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Thread: Existential musings, SLM's neurotic fun ride, also should I bother with a full frame DSLR?

  1. #1
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    Existential musings, SLM's neurotic fun ride, also should I bother with a full frame DSLR?

    I'd like to take more photos. I have a somewhat flexible policy of never deleting any photos I take, even the bad ones. It's born out of a recognition that every time the shutter cycles it's capturing a time and a place that isn't ever going to be replicated again. Isn't holding onto that worth a few small megabytes of disk space? All of my photos get redundantly copied onto a pair of 1TB hard drives. They have over 10000 photos on them just from my current camera. Surely there are a lot of photos on there that I don't really want and I'll never look at them. What will happen to them? Will a time come when my children and grandchildren go through my things, find these drives, but decide that the effort to find an old computer capable of still reading them is too great, and then toss the drives in the trash or sell them at a yard sale? An entire era of memories captured, put up for sale for $50? (This will probably be more like $5 in today's money.) What happens when those drives go in a landfill? Slowly fall apart no doubt. If a future civilization unearthed the hard drive platters, even if they could detect the magnetic aberrations in them, surely they wouldn't be able to decode and understand the .jpg photo format, could they? Then what? A collection of moments in time captured but locked away in a format completely undecipherable by anyone.

    It seems like I make the mistake of assuming that eras of the past all looked in person like their photos did. But people of the early 20th century didn't live in sepia tone, did they? I wish I could better grasp that the people of that time weren't as foreign as they look, aliens existing in a world of off-whites and tans. It makes me wonder if we've achieved a sort of photographic holy grail. Do our photos represent our view of the world yet? Will future generations look at what we've captured and understand what our lives looked like, understand how rich they are? Will they understand us? Or will we be another era of captured moments that look somehow foreign to our descendants?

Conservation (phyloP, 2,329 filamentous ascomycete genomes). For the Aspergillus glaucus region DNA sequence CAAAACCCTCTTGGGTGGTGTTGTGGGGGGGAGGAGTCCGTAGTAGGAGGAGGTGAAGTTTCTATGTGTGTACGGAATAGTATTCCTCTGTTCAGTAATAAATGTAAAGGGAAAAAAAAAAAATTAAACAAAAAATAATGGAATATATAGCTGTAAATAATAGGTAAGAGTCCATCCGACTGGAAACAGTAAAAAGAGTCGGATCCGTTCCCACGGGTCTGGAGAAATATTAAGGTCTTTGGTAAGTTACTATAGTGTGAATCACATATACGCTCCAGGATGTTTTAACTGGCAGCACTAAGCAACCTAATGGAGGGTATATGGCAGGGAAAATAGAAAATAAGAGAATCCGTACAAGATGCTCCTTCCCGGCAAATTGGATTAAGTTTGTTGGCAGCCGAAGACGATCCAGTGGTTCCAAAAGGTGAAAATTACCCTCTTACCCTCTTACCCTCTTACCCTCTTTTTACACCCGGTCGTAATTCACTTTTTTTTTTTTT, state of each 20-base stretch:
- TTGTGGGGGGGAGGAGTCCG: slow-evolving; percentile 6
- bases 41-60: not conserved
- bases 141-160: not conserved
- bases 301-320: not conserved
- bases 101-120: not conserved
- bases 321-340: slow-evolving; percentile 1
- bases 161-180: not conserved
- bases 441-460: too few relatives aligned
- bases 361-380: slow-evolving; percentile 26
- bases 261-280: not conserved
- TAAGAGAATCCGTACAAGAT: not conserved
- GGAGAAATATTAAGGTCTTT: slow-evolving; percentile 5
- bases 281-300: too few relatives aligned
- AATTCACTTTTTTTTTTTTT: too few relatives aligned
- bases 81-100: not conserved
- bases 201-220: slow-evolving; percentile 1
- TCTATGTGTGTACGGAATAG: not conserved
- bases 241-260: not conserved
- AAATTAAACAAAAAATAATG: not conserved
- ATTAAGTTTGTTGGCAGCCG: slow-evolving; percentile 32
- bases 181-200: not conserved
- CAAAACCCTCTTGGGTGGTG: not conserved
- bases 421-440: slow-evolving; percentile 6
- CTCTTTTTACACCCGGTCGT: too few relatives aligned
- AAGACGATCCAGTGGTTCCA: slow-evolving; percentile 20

I guess it's naive to assume the former. I imagine at best people will someday look at our photos and be shocked at how flat and two dimensional they are. When people are looking at their holographic displays, current photos will be shown on a lifeless, two dimensional plane, while all current content will take advantage of all three dimensions. We'll look back at the viewer of the photos and seem just as aloof as people from 100 years ago look to us now. Our gasoline fueled vehicles will look just as unreal when represented in a flat photo as Model Ts look to us when shown in the drab color scheme of a moment in time captured by monotone technology. Or worse, will the proliferation of inferior cell phone cameras give future citizens the impression that our world was full of noise? Will they think our lives were blurry and poorly lit?

    I'm continually tortured by the cruelly imperfect nature of the way that our brains neurologically store memories. The things I want to hang onto the most in my mind are the first things to go, like a VHS movie you've watched too many times. There are some scientific truths about the brain I wish I didn't know. I'd link you to them, but I would have to give the disclaimer that your life is better off without these facts in it, which ultimately would only entice you to learn these forbidden things even more.

    This is why I need photos, at the very least. But the question becomes, how big of an image sensor do you need to have to capture an experience and do it justice? Will more megapixels let you time travel any closer back to that perfect point in time? How many thousands of dollars need to be spent in order to perfectly replicate the function of the eye, something that was effortlessly created by accident and natural selection.